Posts Tagged ‘IAEA’

Visions

The lost IAEA logo

Friday, September 26th, 2014

Last year I wrote a post on here about the story behind the emblem of the International Atomic Energy Agency (IAEA). To quote from it:

The International Atomic Energy Agency (IAEA) has, without much competition, the coolest logo of any part of the UN. Heck, I’ll go so far as to say that they have the coolest logo of any atomic-energy organization in history. I mean, check this thing out:

IAEA flag

It’s not only an atom, it’s an atom with style. It’s got a classic late-1950s/early-1960s asymmetrical, jaunty swagger. Those electrons are swinging, baby! This is an atom for love, not war, if you dig what I’m saying. An atom that knows how to have fun, even when it’s doing serious business, like investigating your nuclear program. The James Bond of atoms.

The summary version of the post is that the IAEA started informally using the atom with jaunty electron orbits as its emblem in 1957, realized that it was using a symbol for lithium, realized that lithium was fuel for H-bombs, and decided to add an electron to make it beryllium (which is still an important component of nuclear weapons but whatever). While they were sprucing it up a bit, they decided it might be fun to add on a bunch of other things as well:

Once the process of altering the emblem had started, further suggestions were made and soon a design evolved in which the central circle had been expanded into a global map of the world and five of the eight loops formed by the ellipses contained respectively: a dove of peace with an olive branch; a factory with smoking chimneys and surcharged with a train of three gear wheels; a microscope; two spears of grain; and finally a caduceus, to symbolise respectively the peaceful, industrial, research, agricultural and medicinal uses of atomic energy.

This monstrosity got made into a crazy gold-on-blue flag and hoisted up above the United Nations flag at the Third General Conference of the IAEA in 1958. As I wrote then,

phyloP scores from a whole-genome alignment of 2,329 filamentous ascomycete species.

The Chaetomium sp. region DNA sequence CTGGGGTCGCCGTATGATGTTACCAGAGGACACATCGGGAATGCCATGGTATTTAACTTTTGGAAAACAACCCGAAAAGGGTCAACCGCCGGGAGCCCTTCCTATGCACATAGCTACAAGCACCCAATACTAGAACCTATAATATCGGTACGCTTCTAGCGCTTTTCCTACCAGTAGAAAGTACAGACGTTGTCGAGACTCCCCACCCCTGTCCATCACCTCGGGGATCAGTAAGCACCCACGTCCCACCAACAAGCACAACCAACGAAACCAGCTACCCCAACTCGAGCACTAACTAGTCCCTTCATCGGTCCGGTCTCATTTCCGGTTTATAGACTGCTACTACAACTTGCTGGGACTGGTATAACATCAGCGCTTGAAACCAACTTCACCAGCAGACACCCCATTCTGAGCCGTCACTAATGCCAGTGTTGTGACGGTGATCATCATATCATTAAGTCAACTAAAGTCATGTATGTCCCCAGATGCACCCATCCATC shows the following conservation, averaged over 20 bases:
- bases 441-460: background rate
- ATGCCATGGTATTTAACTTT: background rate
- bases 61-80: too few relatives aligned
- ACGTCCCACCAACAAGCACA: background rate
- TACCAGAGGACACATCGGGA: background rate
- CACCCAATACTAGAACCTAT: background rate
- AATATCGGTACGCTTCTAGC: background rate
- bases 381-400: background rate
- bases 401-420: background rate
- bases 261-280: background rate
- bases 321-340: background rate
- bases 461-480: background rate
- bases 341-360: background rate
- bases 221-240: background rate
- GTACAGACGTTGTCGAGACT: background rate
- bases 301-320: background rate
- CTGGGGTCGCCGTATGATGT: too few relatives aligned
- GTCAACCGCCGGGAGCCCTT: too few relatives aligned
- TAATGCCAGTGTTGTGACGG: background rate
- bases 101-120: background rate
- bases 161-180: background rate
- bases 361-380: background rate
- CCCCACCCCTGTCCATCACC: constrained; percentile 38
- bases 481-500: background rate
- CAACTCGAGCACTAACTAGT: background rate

Apparently in UN-world, this was seen as a major scandal. A representative of the UN Secretary General, Dag Hammarskjöld, saw it, flipped out, and had it immediately removed. And it was never seen again. 

After that they formalized the procedure for approving the emblem of the IAEA and we got the relatively conservative emblem seen above on the current IAEA flag.

My only regret about that post is that I couldn’t find a picture of the monstrous flag. I even contacted the IAEA and everything. No luck. The best I could do was an artist’s interpretation:

IAEA 1958 logo (artist's interpretation)

Which seemed a bit ridiculous but I thought it matched the description pretty well.

Well, guess what: the monstrous emblem has been found. Eric Reber, a radiation safety specialist at the IAEA,had read my previous blog post on this topic and then noticed framed documents on the walls at IAEA Headquarters regarding the evolution of the IAEA emblem. Among them were two different versions of the monstrous emblem, along with text noting that they had apparently been missing from the IAEA Archives until fairly recently, when copies were given as donations. Eric very helpfully took some photos of them and sent them to me in an e-mail.

They were designed by one Manfred Sollinger, about whom I know very little. Anyway, here they are. First, the one described in the passage above:

Sollinger's IAEA emblem

Which is not too far off from what I had guessed it to look like — the most striking difference between the size of the earth at the center. The other one had just a dove, but added another Earth:

Sollinger IAEA emblem 2

Both of which are impressively ugly compared to the actual emblem the IAEA adopted. The first one has a cluttered, cheesy quality that would not have reproduced well at small sizes at all; the second one has unfortunately testicular overtones.

Anyway, it’s great that they were actually found. As someone who dabbles in graphic design, I am impressed with how something beautiful and brilliant almost turned out to be something terrible and tacky. The Sollinger designs overlaid so much symbolism onto the IAEA’s emblem that the whole thing almost tipped over. For once, sending the thing to committee seems to have improved the outcome, and we got a sleek, stylish atom for the ages instead.

Visions

The story behind the IAEA’s atomic logo

Friday, January 11th, 2013

Since my post last week was such a bummer, I thought I’d do something a little more fun and trivial today.

The International Atomic Energy Agency (IAEA) has, without much competition, the coolest logo of any part of the UN.1 Heck, I’ll go so far as to say that they have the coolest logo of any atomic-energy organization in history. I mean, check this thing out:

IAEA flag

It’s not only an atom, it’s an atom with style. It’s got a classic late-1950s/early-1960s asymmetrical, jaunty swagger. Those electrons are swinging, baby! This is an atom for love, not war, if you dig what I’m saying. An atom that knows how to have fun, even when it’s doing serious business, like investigating your nuclear program. The James Bond of atoms.